The thing I find fascinating is the idea that when I say something like "I've run out of cope", it's not just a metaphor. There's some reality behind that.
And I think it's important to recognize the willpower tax of living under stress. I think we find it really hard to acknowledge just how contextual our decisions really are. We have this mythology of the self that says that people make choices as an expression of their inner nature, that good decisions come from moral fiber and inherent goodness, while bad decisions come from weakness and innate unworthiness, when in fact it's much much fuzzier than that. We say "oh, I would never make that choice," but in fact, in their shoes? You might. And that's scary, so instead of responding with compassion, we cast judgment as a way of distancing ourselves from the frightening reality that we don't have nearly as much control over our lives as we believe.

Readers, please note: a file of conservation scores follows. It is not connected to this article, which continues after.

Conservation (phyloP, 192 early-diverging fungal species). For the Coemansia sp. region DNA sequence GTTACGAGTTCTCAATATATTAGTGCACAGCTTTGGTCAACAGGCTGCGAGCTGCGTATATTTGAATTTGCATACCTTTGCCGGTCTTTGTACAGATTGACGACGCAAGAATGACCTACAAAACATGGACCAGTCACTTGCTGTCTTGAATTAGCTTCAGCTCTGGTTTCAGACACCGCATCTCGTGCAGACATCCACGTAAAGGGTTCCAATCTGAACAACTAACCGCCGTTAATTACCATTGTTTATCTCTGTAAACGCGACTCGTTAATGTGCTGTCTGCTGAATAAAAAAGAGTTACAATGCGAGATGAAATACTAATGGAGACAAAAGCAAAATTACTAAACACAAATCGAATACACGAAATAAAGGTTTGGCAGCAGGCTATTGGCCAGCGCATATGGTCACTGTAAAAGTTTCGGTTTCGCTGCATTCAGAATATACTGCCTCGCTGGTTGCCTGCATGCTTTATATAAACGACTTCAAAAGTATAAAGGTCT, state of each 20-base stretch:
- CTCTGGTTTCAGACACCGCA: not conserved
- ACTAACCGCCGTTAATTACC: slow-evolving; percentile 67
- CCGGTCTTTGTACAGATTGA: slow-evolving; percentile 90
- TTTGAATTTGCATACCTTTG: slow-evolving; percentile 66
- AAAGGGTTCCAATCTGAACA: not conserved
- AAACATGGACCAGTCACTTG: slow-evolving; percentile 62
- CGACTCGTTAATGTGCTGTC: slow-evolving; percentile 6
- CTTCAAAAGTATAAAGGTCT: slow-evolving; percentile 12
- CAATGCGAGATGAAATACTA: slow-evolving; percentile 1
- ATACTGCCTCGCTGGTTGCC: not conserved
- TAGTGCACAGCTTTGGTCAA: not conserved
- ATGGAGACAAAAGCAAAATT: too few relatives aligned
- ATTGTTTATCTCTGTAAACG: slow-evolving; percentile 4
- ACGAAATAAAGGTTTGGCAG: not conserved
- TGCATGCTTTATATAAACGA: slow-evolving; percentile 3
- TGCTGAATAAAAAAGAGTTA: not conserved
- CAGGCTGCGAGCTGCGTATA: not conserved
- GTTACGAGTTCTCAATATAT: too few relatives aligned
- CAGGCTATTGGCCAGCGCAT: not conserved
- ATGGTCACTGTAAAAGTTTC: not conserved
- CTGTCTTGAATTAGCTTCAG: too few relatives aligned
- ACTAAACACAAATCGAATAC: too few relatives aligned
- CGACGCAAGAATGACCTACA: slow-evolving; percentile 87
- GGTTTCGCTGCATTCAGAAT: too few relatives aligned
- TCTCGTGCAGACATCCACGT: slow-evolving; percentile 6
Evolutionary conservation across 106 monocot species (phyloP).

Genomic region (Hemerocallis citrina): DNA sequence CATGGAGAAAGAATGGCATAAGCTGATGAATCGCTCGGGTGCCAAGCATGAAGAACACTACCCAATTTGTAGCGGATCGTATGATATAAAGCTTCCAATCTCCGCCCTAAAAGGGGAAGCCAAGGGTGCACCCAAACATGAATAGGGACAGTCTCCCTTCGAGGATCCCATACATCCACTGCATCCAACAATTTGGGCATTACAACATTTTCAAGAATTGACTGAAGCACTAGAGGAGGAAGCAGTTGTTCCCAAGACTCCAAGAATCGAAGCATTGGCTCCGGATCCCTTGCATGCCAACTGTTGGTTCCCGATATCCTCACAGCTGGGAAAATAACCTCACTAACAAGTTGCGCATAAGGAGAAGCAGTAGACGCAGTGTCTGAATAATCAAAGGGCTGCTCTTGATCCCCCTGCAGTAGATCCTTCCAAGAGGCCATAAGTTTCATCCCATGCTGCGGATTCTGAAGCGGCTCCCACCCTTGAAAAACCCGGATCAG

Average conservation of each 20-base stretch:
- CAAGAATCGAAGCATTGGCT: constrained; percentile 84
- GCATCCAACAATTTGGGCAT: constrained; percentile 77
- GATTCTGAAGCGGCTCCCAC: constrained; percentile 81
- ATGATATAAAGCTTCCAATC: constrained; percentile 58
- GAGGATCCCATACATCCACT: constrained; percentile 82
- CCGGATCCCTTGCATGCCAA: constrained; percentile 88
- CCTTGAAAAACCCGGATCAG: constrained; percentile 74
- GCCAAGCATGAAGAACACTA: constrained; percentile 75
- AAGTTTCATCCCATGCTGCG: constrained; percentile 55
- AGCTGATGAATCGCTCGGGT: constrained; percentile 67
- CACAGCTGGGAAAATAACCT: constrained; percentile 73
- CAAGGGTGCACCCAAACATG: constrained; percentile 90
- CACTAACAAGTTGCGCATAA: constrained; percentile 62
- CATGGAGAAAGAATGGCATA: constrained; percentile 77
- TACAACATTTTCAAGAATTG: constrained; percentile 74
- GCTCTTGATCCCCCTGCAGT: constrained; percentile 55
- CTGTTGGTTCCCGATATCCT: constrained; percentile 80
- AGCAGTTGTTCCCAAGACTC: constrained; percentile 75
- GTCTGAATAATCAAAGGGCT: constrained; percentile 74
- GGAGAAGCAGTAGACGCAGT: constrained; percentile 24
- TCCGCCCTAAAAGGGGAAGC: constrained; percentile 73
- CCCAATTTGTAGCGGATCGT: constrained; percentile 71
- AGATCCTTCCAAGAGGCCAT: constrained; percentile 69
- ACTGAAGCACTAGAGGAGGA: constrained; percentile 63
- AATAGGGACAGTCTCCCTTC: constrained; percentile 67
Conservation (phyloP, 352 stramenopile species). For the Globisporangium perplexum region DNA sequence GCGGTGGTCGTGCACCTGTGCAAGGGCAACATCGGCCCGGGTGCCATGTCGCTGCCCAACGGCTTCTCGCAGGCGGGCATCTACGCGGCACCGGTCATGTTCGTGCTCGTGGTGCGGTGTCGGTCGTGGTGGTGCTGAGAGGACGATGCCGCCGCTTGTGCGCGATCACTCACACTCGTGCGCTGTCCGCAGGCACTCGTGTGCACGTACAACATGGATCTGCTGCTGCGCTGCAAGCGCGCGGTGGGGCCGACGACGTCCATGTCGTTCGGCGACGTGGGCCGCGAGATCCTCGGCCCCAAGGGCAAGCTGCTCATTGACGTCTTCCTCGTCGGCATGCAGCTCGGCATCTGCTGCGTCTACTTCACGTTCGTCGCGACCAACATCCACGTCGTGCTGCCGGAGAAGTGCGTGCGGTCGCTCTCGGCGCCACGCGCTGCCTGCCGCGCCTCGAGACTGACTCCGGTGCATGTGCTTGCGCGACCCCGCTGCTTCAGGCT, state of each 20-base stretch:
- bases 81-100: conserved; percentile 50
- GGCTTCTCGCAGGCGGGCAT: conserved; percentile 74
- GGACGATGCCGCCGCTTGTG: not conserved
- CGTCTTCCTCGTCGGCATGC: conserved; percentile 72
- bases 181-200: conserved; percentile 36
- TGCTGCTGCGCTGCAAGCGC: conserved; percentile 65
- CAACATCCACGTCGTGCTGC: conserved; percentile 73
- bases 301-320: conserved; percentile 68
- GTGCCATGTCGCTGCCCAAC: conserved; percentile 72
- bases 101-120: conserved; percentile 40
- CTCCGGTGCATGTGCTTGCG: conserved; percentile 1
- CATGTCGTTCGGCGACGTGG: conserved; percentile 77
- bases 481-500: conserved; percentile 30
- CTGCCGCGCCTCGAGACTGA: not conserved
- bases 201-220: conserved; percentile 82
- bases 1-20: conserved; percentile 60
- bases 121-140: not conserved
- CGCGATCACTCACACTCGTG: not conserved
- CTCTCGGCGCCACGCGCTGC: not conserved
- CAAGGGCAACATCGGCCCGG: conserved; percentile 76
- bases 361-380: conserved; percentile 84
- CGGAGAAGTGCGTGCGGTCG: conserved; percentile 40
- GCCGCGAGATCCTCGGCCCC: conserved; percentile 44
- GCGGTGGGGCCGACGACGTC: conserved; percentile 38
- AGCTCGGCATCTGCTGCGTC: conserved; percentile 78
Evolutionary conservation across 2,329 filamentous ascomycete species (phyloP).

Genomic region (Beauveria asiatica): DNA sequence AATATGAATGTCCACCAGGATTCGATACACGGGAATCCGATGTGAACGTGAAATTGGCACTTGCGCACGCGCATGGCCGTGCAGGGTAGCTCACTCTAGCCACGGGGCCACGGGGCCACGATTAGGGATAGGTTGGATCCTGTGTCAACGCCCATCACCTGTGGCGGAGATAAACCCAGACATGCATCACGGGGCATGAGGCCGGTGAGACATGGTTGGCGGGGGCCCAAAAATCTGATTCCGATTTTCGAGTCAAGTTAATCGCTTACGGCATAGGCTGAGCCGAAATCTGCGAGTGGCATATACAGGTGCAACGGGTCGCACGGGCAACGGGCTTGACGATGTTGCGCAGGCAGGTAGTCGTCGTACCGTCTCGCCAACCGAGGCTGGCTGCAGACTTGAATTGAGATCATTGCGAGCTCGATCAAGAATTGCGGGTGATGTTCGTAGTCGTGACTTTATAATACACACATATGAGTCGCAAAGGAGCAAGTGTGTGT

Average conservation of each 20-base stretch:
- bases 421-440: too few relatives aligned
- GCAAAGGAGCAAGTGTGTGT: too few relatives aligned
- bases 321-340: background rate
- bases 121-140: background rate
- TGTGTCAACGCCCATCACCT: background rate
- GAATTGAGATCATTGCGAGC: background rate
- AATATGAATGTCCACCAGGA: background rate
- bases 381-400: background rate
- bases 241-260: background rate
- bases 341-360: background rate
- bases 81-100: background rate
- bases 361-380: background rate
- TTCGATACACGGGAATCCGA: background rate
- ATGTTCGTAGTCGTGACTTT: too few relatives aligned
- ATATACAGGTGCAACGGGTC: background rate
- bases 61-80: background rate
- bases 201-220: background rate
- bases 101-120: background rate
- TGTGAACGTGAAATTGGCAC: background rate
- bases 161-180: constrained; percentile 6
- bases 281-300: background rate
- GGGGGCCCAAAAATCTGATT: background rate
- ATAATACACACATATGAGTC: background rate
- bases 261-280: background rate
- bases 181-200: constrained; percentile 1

Also interesting is the point that people who manage decision fatigue well often do so not by having greater reserves of willpower, but by structuring their lives so they don't have to expend much of it under normal circumstances.
I think you could use that as a metric of civilization: the more a culture structures its context to allow its members to be the best they can, the better a civilization it is...